But when I started to worry that my book was becoming too rigidly adherent to the Marie/Werner/Marie/Werner back-and-forth structure (my editor, Nan Graham, used the adjective “ping-pong-y”) I started looking at POV in books that I admire and found that my favorite moments in those books often involved some level of disruption in point of view. A narrator’s privilege gets established and then, later in the book, it expands or frays. Ishmael assumes Ahab’s thoughts in Moby Dick, or Madame Bovary opens in first person, then promptly becomes a third person novel.
In Gatsby Fitzgerald establishes what appears to be a strict POV rule: “This novel will be narrated by Nick, who will have to guess at Gatsby’s thoughts.” Before long, though, Fitzgerald shatters that rule (“[Gatsby] knew that when he kissed this girl, and forever wed his unutterable visions to her perishable breath…”)
That kind of stuff would probably get picked on in workshops. So whenever I found All the Light getting too schematic, too rigidly obsessed with its own symmetry, I tried to remind myself that a novel can be a more organic, digressive, human thing, full of movement and departures and tertiary voices.
CM: Books don’t exist in a vacuum. What kinds of films, music, artwork and other creative forms did you draw inspiration from while you were working on this novel?
AD: So many. When you’re working lots every day, almost everything you read or hear or see outside of those hours becomes relevant to the book. That’s perhaps the best thing about being immersed in a project– the world starts to glow with pertinence.
I drew from walks around the city of Saint-Malo, and the Natural History museum in Paris, and the compositions of Debussy, but mostly I drew from books. I list several of the most prominent ones in the back of the novel, but there are dozens of others I could have included: Guy Sajer’s The Forgotten Soldier, Heimrad Bäcker’s amazing Transcript, Shirer’s Berlin Diary, Sebald’s On the Natural History of Destruction, Marguerite Duras’ The War, Hilary Mantel’s Cromwell books, Mercè Rodoreda’s The Time of the Doves...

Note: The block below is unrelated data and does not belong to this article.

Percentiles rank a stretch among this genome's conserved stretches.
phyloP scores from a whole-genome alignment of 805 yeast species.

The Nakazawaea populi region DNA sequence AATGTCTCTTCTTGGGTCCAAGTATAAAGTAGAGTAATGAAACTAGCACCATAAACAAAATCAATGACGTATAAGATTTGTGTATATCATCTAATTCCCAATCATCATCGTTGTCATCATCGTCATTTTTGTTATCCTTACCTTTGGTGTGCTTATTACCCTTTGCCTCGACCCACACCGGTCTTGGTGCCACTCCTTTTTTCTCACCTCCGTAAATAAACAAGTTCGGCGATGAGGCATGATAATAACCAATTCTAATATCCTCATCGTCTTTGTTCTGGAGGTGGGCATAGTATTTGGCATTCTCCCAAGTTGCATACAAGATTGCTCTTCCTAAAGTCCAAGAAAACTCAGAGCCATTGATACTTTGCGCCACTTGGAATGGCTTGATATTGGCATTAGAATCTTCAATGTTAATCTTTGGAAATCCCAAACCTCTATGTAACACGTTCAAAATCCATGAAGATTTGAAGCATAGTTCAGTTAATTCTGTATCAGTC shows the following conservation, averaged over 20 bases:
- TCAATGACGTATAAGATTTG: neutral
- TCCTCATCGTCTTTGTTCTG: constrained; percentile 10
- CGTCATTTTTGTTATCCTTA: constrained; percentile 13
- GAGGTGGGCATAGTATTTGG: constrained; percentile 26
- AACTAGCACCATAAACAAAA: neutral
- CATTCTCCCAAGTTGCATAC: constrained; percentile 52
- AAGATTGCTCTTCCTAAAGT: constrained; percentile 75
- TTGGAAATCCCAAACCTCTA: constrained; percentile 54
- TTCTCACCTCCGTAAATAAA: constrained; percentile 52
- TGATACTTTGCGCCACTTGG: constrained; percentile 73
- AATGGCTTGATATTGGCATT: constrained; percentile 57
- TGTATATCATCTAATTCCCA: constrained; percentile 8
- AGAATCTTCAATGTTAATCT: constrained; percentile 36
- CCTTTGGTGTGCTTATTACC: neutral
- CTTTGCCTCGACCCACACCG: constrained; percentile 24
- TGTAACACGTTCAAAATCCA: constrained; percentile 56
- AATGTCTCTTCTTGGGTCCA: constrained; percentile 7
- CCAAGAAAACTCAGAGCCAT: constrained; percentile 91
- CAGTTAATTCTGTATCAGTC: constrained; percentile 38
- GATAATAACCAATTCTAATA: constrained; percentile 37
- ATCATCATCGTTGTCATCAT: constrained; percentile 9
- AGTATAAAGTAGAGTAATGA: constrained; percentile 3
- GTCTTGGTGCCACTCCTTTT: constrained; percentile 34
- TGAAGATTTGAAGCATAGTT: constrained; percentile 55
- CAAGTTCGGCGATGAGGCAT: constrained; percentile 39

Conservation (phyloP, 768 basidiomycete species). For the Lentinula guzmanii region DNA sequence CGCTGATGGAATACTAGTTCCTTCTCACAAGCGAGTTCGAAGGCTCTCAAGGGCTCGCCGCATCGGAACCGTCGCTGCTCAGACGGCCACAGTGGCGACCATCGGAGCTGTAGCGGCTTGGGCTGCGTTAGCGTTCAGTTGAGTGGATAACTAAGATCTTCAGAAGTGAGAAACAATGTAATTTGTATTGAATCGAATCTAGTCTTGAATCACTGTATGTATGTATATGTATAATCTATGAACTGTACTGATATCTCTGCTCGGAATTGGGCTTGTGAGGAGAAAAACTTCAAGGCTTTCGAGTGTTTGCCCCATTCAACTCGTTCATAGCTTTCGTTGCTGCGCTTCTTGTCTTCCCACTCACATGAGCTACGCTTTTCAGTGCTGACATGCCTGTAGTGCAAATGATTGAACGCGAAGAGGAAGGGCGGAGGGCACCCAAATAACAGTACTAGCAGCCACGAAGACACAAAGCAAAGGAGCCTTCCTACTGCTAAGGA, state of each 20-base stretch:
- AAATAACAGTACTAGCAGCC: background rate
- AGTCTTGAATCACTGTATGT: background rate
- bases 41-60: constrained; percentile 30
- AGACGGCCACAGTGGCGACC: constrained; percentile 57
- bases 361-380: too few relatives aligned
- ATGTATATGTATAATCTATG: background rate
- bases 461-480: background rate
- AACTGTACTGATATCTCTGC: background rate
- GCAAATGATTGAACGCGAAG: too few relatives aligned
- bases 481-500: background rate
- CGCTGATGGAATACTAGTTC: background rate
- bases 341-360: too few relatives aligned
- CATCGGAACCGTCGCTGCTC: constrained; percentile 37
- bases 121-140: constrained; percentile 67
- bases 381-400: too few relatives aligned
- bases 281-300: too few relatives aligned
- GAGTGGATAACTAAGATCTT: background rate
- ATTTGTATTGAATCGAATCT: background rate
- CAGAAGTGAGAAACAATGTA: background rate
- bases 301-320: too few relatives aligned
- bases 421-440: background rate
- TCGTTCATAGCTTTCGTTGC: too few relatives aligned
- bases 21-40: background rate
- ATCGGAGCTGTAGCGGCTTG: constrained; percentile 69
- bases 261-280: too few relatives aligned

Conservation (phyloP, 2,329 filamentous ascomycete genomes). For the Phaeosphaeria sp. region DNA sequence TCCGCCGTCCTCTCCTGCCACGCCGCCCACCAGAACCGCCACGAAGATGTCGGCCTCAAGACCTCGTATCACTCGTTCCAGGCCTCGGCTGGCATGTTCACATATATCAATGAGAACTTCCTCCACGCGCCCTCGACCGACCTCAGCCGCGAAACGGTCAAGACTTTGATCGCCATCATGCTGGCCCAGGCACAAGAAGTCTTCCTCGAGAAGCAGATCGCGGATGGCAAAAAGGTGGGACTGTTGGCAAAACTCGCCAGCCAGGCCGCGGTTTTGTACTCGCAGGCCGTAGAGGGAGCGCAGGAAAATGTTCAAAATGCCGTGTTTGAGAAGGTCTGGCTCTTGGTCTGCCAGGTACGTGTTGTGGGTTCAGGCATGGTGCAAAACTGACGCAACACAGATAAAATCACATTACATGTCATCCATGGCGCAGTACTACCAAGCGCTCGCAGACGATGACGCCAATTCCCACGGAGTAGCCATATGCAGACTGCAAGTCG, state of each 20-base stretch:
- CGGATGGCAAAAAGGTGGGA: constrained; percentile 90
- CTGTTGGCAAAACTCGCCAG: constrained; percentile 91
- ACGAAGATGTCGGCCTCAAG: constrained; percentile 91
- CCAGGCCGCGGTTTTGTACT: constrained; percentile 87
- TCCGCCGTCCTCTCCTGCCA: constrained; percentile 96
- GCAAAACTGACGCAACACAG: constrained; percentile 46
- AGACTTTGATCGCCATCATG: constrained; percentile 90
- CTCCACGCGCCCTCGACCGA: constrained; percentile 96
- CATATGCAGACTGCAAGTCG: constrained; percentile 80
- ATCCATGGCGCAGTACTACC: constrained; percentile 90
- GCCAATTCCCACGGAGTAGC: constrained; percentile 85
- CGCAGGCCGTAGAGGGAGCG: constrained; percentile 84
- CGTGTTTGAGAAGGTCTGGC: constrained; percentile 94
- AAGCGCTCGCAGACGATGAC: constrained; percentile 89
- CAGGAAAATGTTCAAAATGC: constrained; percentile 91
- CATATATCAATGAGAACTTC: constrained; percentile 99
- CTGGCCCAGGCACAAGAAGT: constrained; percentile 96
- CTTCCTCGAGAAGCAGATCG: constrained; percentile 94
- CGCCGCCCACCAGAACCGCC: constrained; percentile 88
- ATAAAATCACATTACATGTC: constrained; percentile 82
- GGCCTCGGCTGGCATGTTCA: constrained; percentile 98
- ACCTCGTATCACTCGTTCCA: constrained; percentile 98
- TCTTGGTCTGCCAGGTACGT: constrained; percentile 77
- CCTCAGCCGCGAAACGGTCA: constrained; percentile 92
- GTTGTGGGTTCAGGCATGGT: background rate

CM: I loved learning that upon reading one of your final drafts, your wife told you that you needed to prepare for your life to shift, that this book was going to change things. That she had the intuition to know that the decade you’d spent working on this book was going to see a huge payoff was immensely moving to me. Your twins were just born when you started All the Light We Cannot See—they’re ten now. Is there anything you’d like to add here about your family?
AD: Shauna is amazing. It takes incredible patience to be in a partnership with someone who disappears behind a closed door every day, only to emerge eight hours later and start complaining that we’re out of yogurt.
When I’m working hard on a story, I’ll turn my back on her in the middle of conversations to run downstairs and scribble a bunch of illegible notes on a pad. Or I’ll shake her awake at one in the morning to ask something ridiculous like, “Do you think someone in Brittany would have had a hair dryer in 1939?”
My family? They’re everything to me. The happiest hours of my life have little to do with writing. They come when I’m wrestling with my sons in the snow, or throwing a ball with them in the cul-de-sac, or peering through the oven window with them, watching a loaf of bread rise out of its pan.
Courtney Maum is the author of the debut novel, I Am Having So Much Fun Here Without You, from Touchstone Books/Simon and Schuster. The humor columnist behind the “Celebrity Book Review” on Electric Literature and a satirical advice columnist for Tin House, she lives in the Berkshires of Massachusetts.